Tree Removal from Drought and Rough Fire Continues

Rough Fire licked the Sequoia Giant at its base

Precautionary measures for Grant Grove Giant Sequoias included fire hydrant and wrapping trees in flame retardant foil.

There is no doubt that the drought from the past several years has hit the Sierra Nevada forests hard. Any visitor to the Kings Canyon National Park above the Central Valley foothills can see signs of the devastation just about everywhere.

Rough “Zombie” Fire 2015 Revisited

The forests are jointly managed by the Forest Service, National Parks, and private resorts. Last year’s Rough Fire which burned almost 152,000 acres most affected Sequoia National Forest (54% of burn) and Sierra National Forest (39% of burn). Kings Canyon National Park received 6% of the burned acreage.

Rough Fire 2015- Percent burned acreages_AGN_Wikipedia

Rough Fire 2015- Percent burned acres-
data from Wikipedia “Rough Fire”

In the northeast Sequoia National Forest, the Rough Fire started from lightning strike atop Spanish Mountain. Fire embers leaped south of Highway 180 (and South Fork of the Kings River) onto Giant Sequoia National Monument, enveloping Hume Lake, Ten Mile Creek, and eastwards.

Rough swept upwards from across the range

Rough Fire swept up steep mountainsides and set this manzanita grove on fire

Spokespersons with the Sequoia Parks Conservancy, and National Park, told AGN this June that the fire was enabled by many contributing factors. Factors included undergrowth as dry as kindling, steep inclines on both sides of the highway, mistral-like winds—even lichen growing on rocks—enabled the embers’ flaming along the River up the embankment.

Lichen burned undercover acting as conductors

Lichen burned undercover acting as conductors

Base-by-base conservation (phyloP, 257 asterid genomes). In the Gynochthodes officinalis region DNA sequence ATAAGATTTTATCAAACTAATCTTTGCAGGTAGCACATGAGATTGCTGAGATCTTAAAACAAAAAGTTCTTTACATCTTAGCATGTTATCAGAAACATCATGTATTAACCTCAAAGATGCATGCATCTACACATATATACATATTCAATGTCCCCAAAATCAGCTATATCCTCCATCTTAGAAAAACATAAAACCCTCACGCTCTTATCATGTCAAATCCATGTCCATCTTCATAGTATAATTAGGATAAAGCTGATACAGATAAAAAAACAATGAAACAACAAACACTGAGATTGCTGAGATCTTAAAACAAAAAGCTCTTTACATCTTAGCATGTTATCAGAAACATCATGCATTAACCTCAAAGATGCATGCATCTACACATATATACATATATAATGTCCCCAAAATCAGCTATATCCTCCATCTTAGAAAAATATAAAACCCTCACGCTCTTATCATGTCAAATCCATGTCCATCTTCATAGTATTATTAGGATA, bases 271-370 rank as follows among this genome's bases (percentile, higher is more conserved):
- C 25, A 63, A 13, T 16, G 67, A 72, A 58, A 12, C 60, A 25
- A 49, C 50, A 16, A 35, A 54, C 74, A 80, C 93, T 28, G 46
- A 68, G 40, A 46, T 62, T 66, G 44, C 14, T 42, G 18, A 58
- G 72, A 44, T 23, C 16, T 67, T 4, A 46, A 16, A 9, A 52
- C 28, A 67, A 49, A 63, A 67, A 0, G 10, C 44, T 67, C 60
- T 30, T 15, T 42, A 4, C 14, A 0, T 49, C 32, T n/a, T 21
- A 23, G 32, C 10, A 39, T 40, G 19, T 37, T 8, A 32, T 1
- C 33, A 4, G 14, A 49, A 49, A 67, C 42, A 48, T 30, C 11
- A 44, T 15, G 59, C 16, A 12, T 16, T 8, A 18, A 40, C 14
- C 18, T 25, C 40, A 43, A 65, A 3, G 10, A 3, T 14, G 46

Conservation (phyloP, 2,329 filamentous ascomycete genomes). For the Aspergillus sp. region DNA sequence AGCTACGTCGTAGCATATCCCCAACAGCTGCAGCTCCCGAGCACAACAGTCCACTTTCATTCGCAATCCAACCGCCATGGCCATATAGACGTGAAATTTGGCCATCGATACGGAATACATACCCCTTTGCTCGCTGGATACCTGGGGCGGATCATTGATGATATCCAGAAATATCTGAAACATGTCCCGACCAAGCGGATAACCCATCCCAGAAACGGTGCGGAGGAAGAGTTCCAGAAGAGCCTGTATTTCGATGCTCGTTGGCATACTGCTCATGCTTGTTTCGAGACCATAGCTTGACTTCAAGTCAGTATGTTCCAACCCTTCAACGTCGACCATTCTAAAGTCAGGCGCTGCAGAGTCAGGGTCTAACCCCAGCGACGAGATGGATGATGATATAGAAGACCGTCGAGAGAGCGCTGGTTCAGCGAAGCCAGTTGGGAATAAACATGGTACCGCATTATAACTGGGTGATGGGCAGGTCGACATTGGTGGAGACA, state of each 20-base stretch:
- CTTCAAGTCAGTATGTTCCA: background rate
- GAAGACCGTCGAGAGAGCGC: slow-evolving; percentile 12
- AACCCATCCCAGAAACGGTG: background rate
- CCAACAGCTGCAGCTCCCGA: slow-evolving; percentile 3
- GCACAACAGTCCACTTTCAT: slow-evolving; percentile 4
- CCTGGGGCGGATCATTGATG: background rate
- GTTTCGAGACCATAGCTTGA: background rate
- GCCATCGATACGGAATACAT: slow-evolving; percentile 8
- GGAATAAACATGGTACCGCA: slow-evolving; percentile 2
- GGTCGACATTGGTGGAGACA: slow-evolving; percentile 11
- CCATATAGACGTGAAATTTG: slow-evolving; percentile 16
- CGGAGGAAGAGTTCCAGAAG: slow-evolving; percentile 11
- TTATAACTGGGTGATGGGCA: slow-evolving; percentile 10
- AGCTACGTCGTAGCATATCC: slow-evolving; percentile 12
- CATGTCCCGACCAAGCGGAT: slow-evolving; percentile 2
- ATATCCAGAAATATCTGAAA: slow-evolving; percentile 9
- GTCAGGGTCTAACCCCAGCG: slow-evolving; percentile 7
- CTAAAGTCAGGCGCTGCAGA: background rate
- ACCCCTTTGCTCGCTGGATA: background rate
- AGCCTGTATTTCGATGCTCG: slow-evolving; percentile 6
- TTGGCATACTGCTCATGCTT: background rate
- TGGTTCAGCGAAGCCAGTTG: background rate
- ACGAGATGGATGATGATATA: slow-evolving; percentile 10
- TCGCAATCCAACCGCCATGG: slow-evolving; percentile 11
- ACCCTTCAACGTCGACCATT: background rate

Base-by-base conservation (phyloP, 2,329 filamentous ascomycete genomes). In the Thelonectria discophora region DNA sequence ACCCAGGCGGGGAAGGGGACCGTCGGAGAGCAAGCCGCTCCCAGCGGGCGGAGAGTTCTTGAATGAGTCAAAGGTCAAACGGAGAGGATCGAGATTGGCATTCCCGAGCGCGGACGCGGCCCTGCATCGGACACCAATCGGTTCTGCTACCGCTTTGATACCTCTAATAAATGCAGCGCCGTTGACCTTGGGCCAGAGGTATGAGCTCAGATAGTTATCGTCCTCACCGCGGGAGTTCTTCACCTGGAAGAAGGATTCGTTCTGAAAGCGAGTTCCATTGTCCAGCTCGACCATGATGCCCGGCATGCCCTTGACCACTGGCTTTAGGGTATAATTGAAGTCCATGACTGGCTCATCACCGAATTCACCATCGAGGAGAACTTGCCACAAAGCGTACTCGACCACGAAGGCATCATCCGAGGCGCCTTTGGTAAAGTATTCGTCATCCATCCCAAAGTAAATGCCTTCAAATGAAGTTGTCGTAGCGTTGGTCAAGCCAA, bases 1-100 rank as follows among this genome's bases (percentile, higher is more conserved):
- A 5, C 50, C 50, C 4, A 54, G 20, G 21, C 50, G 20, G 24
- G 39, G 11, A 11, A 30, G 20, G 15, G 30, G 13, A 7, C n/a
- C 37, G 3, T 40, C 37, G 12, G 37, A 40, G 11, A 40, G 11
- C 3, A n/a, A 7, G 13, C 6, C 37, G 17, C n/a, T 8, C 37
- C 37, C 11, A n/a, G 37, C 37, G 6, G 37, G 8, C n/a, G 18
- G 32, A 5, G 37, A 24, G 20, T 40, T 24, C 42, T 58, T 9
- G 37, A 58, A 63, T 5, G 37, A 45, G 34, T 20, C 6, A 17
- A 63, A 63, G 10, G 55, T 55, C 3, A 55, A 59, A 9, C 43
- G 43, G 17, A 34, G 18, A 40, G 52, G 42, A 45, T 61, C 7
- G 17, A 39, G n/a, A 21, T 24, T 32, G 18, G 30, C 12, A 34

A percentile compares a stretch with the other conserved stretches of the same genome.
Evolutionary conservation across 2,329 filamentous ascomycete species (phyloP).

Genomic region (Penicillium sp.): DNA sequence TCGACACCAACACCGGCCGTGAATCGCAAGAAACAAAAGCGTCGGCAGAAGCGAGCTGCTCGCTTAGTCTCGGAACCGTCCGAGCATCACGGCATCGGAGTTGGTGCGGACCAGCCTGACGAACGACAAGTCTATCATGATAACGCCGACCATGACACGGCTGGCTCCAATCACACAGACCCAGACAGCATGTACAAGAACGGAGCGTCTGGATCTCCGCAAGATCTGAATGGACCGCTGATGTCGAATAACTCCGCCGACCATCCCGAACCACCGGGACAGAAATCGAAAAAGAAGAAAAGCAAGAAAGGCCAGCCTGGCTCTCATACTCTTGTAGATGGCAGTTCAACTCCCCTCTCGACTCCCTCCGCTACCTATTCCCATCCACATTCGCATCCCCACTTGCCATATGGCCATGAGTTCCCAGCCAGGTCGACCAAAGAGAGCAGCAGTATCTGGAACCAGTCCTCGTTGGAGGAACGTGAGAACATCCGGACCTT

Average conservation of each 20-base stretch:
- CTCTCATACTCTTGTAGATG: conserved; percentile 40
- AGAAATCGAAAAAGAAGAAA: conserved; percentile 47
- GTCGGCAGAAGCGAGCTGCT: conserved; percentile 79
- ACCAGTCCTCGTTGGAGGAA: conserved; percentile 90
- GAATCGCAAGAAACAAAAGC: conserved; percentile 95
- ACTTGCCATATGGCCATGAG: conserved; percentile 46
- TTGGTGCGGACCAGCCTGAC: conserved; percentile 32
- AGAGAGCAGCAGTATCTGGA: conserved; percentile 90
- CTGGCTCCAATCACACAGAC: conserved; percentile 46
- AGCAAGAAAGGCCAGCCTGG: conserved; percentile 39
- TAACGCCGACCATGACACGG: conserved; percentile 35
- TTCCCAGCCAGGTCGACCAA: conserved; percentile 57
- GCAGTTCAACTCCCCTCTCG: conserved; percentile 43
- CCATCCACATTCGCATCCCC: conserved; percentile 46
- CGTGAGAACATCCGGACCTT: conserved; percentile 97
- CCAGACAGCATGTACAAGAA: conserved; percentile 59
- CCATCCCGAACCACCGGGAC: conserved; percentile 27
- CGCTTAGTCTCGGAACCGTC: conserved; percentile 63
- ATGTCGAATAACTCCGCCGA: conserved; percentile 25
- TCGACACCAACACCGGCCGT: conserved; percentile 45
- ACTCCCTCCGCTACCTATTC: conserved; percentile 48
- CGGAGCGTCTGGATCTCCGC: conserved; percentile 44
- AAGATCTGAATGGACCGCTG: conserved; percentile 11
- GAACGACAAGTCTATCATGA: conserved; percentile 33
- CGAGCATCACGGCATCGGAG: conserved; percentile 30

Because every time firefighters thought the fire was dead, it roared back to life, Rough was dubbed the “Zombie Fire.” According to the Visitor Center display, up to 4000 people were involved at one time. However the numbers also dropped below 3000 before Labor Day; and the fire roared to new heights.

Rough fire swept up the hills and gullies

Rough Fire swept up the hills and gullies

According to the Incident Commander Rocky Opliger:

This was an aggressive and dangerous fire. Every day our concern was for firefighter and public safety.

The ash and embers from the fire blew far away into California cities and towns. And the overcast caused children to have to play indoors due to exceptionally poor air quality. At least several firefighters were injured or suffered smoke inhalation issues.

Dust and ash lingered for days adding to the pollution layer

Dust and ash lingered for days adding to the pollution layer

The Rough Fire Operations Map at the Visitor Center shows its dragon-like reach north, west, south, and east. The firelines spread as far as Wishon Reservoir, at least ten miles west in a radial sweep that spared Lake Sequoia (Camp YMCA). Special operations divisions were required for Grant Grove Village and Hume Lake.

Rough Fire reaches and spreads

Operations Map of Rough Fire shows its immense size

The fire raged between Big Meadows north to Boyden Cave, and east all the way to Cedar Grove Village. The view up above the mountains from Hume Lake, a private Christian camp, is especially poignant.

Rough Fire ate up this forest

Charred stumps and trees struggling to survive after 2015 fire

A dead or dying forest transmits a sense of surreal suffering. The pain enveloping stands of dead trees is visible from the dearth of wildlife making them more haunted. Its not worth it whether for occult recreational purposes or for environmentalists’ contemplation of the blight as related to fossil fuels, to have to retain all of them.

Dead trees a potential road hazard

Trees dead or dying from drought requiring removal

Recently, ABC News aired a news clip of Caltrans logging dead trees along Highway 41. Trees are being removed as part of a 1.5 million dollar contract. Altogether 14 million dollars is stated to be spent by Caltrans on tree removal. Over the past year, the Forest Service fire crew has also been felling hazardous trees near roads and thinning out trees to improve survival rates—and improve the conservation of resources.

(to be continued)

Read Part 2 “California forests hard hit by drought and other factors”

Figure and photos by Asian Green News (AGN) © 2016